Because of God's perfect creation, we see electrical signals as a bright world, full of color, made up of millions of shades of color, and we enjoy what we see. This is an extraordinary miracle that must be carefully considered.

All that a single cone can do is capture light and tell you something about its intensity. It tells you nothing about color. 7

The cone cells translate the information they get about colors to electrical signals thanks to their pigments. The nerve cells connected with these cells transmit these electrical signals to a special area in the brain. The place where we see a world full of color throughout our lives is this special area in the brain.

This demonstrates that there are no colors or light beyond our brains. There is only energy which moves in the form of electromagnetic waves and particles. Both color and light exist in our brains. We do not actually see a red rose as red simply because it is red. Our brain's interpretation of the energy that reaches our eye leads us to perceive that the rose is red.

In the picture shown at the right side, the green area on the left hand side appears to be dark while the green area on the right hand side appears lighter. In fact, the tones of both greens, as shown in the left are exactly the same. The red and orange colors next to the green bands trick us into thinking that the two green colors are of different tones. This again points to the fact that we do not see the original material world, we only see our interpretation of it in our brain.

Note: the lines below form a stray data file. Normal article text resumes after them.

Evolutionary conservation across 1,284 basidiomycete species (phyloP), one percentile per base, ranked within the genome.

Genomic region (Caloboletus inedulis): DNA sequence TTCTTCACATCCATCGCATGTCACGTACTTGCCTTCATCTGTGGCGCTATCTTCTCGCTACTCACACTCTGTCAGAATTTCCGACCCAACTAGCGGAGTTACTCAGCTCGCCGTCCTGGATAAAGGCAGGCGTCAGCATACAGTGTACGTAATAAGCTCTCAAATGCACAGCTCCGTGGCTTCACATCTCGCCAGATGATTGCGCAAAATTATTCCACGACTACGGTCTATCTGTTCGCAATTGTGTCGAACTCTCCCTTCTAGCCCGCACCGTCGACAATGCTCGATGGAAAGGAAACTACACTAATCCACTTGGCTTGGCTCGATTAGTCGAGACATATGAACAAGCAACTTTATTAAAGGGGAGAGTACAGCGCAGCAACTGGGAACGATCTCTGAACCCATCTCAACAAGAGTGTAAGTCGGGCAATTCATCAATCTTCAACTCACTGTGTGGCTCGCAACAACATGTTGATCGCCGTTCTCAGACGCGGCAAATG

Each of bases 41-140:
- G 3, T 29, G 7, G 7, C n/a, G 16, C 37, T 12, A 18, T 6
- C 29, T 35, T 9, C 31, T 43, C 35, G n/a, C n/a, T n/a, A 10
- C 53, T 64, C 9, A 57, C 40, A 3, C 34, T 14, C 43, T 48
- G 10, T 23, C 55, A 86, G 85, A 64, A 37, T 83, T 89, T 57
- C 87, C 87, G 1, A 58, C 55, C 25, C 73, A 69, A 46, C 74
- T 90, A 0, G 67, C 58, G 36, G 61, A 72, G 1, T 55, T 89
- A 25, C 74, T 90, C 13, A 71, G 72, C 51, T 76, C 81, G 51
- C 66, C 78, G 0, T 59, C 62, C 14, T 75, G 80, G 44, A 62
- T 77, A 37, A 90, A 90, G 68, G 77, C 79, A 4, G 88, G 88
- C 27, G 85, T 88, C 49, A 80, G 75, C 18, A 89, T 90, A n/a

Color blindness is proof that colors are formed in our brains. A small injury in the retina can lead to color blindness. A person affected by color blindness is unable to differentiate between red and green colors. Whether an external object has colors or not is of no importance, because the reason why we see objects colorful is not their being colorful. This leads us to the conclusion that all of the qualities that we believe belong to the object are not in the outside world, but in our brains. However, since we will never be able to go beyond our perceptions and reach the outside world, we will never be able to prove the existence of materials and colors. The famous philosopher, Berkeley, acknowledges this fact with the following words:

If the same things can be red and hot for some and the contrary for others, this means that we are under the influence of misconceptions and that "things" only exist in our brains. 8

<< Back 1 2 3

 

References:

5- Daniel C Dennett, Brainchildren, Essays on Designing Minds, The MIT Press, Cambridge, 1998, p. 142
6- Daniel C Dennett, Brainchildren, Essays on Designing Minds, p. 142
7- www.hhmi.org/senses/a/a110.htm
8- Georges Politzer, Principes Elémentaires de Philosophie (Elementary Principles of Philosophy), Editions Sociales, Paris, 1954, p. 40

(388 KB) Word doc (zip)
 
(467 KB) Adobe pdf (zip)
Your Comments About This Article

Our materials may be copied, printed and distributed, by referring to this site